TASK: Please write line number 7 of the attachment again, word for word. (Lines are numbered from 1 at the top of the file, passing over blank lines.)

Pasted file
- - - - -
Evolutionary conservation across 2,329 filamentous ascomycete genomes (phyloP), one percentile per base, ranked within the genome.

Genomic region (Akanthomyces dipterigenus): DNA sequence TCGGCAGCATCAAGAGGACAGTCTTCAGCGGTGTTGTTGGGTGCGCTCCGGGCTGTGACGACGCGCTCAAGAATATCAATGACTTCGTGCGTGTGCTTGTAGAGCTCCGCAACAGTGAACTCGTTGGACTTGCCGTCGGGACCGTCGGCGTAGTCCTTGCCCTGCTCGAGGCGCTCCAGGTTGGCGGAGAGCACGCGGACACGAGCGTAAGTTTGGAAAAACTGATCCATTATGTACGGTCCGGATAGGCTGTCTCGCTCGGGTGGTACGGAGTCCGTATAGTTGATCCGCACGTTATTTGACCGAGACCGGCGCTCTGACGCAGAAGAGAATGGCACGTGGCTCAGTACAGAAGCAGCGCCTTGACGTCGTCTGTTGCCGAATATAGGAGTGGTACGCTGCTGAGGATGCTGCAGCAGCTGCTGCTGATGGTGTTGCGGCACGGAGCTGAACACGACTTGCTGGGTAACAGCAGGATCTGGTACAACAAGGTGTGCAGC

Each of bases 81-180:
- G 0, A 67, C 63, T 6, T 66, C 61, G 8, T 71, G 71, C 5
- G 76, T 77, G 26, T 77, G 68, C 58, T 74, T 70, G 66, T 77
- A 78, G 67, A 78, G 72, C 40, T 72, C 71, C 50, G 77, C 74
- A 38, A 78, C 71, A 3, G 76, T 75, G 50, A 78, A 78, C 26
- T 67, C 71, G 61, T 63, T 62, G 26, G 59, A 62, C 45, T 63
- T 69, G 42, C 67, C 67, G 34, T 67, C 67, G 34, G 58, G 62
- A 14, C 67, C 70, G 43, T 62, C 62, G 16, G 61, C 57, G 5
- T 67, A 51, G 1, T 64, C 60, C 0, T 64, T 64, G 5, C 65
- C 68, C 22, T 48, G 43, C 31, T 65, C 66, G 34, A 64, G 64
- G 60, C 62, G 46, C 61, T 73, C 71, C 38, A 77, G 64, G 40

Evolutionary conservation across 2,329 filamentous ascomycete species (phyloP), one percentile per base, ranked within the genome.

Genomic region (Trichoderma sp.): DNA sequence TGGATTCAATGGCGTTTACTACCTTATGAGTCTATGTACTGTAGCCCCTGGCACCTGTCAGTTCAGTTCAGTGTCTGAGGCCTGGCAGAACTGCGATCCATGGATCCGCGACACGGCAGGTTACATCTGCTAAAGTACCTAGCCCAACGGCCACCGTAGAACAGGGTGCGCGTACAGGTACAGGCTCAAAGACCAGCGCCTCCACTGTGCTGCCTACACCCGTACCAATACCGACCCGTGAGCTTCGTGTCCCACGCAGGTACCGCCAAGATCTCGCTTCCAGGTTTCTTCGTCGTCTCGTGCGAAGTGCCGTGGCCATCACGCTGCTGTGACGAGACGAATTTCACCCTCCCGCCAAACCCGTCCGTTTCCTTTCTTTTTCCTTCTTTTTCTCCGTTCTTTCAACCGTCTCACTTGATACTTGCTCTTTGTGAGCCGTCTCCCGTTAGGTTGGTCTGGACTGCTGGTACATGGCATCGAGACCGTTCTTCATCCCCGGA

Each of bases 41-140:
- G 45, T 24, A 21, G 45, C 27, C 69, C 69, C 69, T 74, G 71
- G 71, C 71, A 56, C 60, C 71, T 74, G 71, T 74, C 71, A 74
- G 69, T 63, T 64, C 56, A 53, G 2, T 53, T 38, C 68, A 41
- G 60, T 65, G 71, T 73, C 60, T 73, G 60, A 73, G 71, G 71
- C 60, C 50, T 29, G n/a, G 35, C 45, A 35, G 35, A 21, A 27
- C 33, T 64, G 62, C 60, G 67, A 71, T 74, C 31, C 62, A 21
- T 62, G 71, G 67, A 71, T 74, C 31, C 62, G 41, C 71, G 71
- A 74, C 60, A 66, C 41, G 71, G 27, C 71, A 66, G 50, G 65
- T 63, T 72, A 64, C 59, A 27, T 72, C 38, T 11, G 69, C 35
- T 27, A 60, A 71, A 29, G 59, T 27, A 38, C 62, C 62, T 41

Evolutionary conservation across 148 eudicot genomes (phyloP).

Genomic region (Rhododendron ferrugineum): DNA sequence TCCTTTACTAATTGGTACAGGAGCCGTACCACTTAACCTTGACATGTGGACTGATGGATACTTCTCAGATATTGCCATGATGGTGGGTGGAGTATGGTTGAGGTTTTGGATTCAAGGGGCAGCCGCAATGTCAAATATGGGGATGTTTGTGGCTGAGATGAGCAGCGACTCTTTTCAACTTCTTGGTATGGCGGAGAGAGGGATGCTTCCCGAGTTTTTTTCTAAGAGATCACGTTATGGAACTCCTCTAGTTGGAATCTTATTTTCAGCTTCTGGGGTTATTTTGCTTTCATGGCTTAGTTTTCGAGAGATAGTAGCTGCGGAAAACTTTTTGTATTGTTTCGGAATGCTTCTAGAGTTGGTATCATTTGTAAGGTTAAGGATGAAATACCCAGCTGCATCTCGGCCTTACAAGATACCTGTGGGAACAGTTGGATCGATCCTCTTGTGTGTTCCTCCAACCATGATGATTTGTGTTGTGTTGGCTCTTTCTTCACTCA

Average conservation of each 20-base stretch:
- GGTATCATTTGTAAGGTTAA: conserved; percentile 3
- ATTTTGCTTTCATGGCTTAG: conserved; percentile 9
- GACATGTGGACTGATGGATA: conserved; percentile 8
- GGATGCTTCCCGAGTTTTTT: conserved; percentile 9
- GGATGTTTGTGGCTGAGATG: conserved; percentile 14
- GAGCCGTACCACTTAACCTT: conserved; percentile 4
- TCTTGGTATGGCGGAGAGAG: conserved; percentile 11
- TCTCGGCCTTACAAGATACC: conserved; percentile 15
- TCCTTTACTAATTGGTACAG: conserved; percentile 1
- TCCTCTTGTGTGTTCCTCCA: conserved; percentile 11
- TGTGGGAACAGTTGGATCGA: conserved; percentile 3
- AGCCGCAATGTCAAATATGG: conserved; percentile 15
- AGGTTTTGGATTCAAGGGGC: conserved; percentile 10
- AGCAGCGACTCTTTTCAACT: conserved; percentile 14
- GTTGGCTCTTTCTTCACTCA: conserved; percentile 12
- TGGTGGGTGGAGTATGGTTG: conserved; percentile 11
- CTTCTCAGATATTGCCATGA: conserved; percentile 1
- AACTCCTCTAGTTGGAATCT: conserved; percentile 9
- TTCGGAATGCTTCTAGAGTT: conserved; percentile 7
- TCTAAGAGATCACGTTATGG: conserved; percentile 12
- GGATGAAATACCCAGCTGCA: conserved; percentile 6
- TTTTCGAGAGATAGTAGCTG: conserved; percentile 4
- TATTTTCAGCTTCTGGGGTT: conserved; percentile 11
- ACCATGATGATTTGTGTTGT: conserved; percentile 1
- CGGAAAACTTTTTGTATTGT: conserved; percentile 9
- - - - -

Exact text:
- A 38, A 78, C 71, A 3, G 76, T 75, G 50, A 78, A 78, C 26